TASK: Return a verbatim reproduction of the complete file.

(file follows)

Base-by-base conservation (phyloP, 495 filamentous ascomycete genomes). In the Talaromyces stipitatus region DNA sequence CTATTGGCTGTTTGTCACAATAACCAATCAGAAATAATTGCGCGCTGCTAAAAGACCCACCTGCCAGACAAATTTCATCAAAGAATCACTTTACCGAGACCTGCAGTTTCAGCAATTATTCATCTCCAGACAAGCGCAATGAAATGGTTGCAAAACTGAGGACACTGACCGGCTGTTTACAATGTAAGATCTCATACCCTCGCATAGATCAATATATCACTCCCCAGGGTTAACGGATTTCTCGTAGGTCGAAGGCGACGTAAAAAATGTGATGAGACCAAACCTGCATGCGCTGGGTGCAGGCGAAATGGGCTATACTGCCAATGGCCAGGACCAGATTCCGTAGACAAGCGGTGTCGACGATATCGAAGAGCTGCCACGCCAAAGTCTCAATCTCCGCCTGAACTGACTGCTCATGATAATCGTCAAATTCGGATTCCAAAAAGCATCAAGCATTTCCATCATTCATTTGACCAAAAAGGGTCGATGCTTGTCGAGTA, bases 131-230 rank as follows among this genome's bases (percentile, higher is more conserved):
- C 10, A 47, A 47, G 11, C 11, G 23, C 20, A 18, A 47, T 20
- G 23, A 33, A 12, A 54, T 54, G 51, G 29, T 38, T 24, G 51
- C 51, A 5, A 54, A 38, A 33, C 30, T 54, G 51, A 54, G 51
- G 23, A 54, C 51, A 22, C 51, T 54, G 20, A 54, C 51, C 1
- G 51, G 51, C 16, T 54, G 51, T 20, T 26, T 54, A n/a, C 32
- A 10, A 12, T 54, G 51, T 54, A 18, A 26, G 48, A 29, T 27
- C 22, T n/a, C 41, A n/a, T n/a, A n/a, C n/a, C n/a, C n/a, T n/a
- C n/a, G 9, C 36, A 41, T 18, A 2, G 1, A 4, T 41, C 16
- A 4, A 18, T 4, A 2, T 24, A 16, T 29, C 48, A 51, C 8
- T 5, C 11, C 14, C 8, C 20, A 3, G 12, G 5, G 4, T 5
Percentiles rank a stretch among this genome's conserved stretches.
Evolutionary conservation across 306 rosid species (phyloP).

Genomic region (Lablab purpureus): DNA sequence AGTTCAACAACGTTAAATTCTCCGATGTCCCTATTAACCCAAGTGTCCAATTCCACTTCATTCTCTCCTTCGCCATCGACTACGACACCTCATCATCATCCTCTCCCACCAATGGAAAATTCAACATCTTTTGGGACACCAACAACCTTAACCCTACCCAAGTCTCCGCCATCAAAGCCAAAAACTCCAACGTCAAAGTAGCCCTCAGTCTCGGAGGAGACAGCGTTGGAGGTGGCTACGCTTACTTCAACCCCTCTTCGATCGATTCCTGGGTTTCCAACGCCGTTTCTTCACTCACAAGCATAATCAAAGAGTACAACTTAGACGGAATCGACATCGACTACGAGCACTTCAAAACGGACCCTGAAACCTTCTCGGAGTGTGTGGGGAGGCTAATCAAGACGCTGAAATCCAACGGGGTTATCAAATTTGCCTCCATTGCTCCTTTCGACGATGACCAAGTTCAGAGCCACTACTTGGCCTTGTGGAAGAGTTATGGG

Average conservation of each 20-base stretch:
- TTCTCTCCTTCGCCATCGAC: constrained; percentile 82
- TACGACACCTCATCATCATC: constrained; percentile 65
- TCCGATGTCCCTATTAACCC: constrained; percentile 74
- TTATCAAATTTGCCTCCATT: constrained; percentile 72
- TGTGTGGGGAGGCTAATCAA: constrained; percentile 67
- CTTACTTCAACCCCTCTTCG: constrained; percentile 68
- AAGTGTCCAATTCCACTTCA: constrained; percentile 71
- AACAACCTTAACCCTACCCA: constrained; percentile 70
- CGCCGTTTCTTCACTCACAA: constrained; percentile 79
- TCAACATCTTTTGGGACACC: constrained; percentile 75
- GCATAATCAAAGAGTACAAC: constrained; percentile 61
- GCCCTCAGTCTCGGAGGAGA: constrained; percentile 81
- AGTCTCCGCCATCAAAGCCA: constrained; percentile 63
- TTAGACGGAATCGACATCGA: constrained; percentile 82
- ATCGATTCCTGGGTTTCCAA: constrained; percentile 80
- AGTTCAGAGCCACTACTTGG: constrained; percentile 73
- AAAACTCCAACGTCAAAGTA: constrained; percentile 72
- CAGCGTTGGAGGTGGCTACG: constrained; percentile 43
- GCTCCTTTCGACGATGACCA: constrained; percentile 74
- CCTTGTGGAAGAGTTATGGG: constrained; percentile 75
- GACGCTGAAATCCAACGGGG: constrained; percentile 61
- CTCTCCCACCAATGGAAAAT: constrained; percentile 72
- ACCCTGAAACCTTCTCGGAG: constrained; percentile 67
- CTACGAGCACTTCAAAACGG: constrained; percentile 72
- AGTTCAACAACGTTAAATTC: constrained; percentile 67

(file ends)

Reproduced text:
Base-by-base conservation (phyloP, 495 filamentous ascomycete genomes). In the Talaromyces stipitatus region DNA sequence CTATTGGCTGTTTGTCACAATAACCAATCAGAAATAATTGCGCGCTGCTAAAAGACCCACCTGCCAGACAAATTTCATCAAAGAATCACTTTACCGAGACCTGCAGTTTCAGCAATTATTCATCTCCAGACAAGCGCAATGAAATGGTTGCAAAACTGAGGACACTGACCGGCTGTTTACAATGTAAGATCTCATACCCTCGCATAGATCAATATATCACTCCCCAGGGTTAACGGATTTCTCGTAGGTCGAAGGCGACGTAAAAAATGTGATGAGACCAAACCTGCATGCGCTGGGTGCAGGCGAAATGGGCTATACTGCCAATGGCCAGGACCAGATTCCGTAGACAAGCGGTGTCGACGATATCGAAGAGCTGCCACGCCAAAGTCTCAATCTCCGCCTGAACTGACTGCTCATGATAATCGTCAAATTCGGATTCCAAAAAGCATCAAGCATTTCCATCATTCATTTGACCAAAAAGGGTCGATGCTTGTCGAGTA, bases 131-230 rank as follows among this genome's bases (percentile, higher is more conserved):
- C 10, A 47, A 47, G 11, C 11, G 23, C 20, A 18, A 47, T 20
- G 23, A 33, A 12, A 54, T 54, G 51, G 29, T 38, T 24, G 51
- C 51, A 5, A 54, A 38, A 33, C 30, T 54, G 51, A 54, G 51
- G 23, A 54, C 51, A 22, C 51, T 54, G 20, A 54, C 51, C 1
- G 51, G 51, C 16, T 54, G 51, T 20, T 26, T 54, A n/a, C 32
- A 10, A 12, T 54, G 51, T 54, A 18, A 26, G 48, A 29, T 27
- C 22, T n/a, C 41, A n/a, T n/a, A n/a, C n/a, C n/a, C n/a, T n/a
- C n/a, G 9, C 36, A 41, T 18, A 2, G 1, A 4, T 41, C 16
- A 4, A 18, T 4, A 2, T 24, A 16, T 29, C 48, A 51, C 8
- T 5, C 11, C 14, C 8, C 20, A 3, G 12, G 5, G 4, T 5
Percentiles rank a stretch among this genome's conserved stretches.
Evolutionary conservation across 306 rosid species (phyloP).

Genomic region (Lablab purpureus): DNA sequence AGTTCAACAACGTTAAATTCTCCGATGTCCCTATTAACCCAAGTGTCCAATTCCACTTCATTCTCTCCTTCGCCATCGACTACGACACCTCATCATCATCCTCTCCCACCAATGGAAAATTCAACATCTTTTGGGACACCAACAACCTTAACCCTACCCAAGTCTCCGCCATCAAAGCCAAAAACTCCAACGTCAAAGTAGCCCTCAGTCTCGGAGGAGACAGCGTTGGAGGTGGCTACGCTTACTTCAACCCCTCTTCGATCGATTCCTGGGTTTCCAACGCCGTTTCTTCACTCACAAGCATAATCAAAGAGTACAACTTAGACGGAATCGACATCGACTACGAGCACTTCAAAACGGACCCTGAAACCTTCTCGGAGTGTGTGGGGAGGCTAATCAAGACGCTGAAATCCAACGGGGTTATCAAATTTGCCTCCATTGCTCCTTTCGACGATGACCAAGTTCAGAGCCACTACTTGGCCTTGTGGAAGAGTTATGGG

Average conservation of each 20-base stretch:
- TTCTCTCCTTCGCCATCGAC: constrained; percentile 82
- TACGACACCTCATCATCATC: constrained; percentile 65
- TCCGATGTCCCTATTAACCC: constrained; percentile 74
- TTATCAAATTTGCCTCCATT: constrained; percentile 72
- TGTGTGGGGAGGCTAATCAA: constrained; percentile 67
- CTTACTTCAACCCCTCTTCG: constrained; percentile 68
- AAGTGTCCAATTCCACTTCA: constrained; percentile 71
- AACAACCTTAACCCTACCCA: constrained; percentile 70
- CGCCGTTTCTTCACTCACAA: constrained; percentile 79
- TCAACATCTTTTGGGACACC: constrained; percentile 75
- GCATAATCAAAGAGTACAAC: constrained; percentile 61
- GCCCTCAGTCTCGGAGGAGA: constrained; percentile 81
- AGTCTCCGCCATCAAAGCCA: constrained; percentile 63
- TTAGACGGAATCGACATCGA: constrained; percentile 82
- ATCGATTCCTGGGTTTCCAA: constrained; percentile 80
- AGTTCAGAGCCACTACTTGG: constrained; percentile 73
- AAAACTCCAACGTCAAAGTA: constrained; percentile 72
- CAGCGTTGGAGGTGGCTACG: constrained; percentile 43
- GCTCCTTTCGACGATGACCA: constrained; percentile 74
- CCTTGTGGAAGAGTTATGGG: constrained; percentile 75
- GACGCTGAAATCCAACGGGG: constrained; percentile 61
- CTCTCCCACCAATGGAAAAT: constrained; percentile 72
- ACCCTGAAACCTTCTCGGAG: constrained; percentile 67
- CTACGAGCACTTCAAAACGG: constrained; percentile 72
- AGTTCAACAACGTTAAATTC: constrained; percentile 67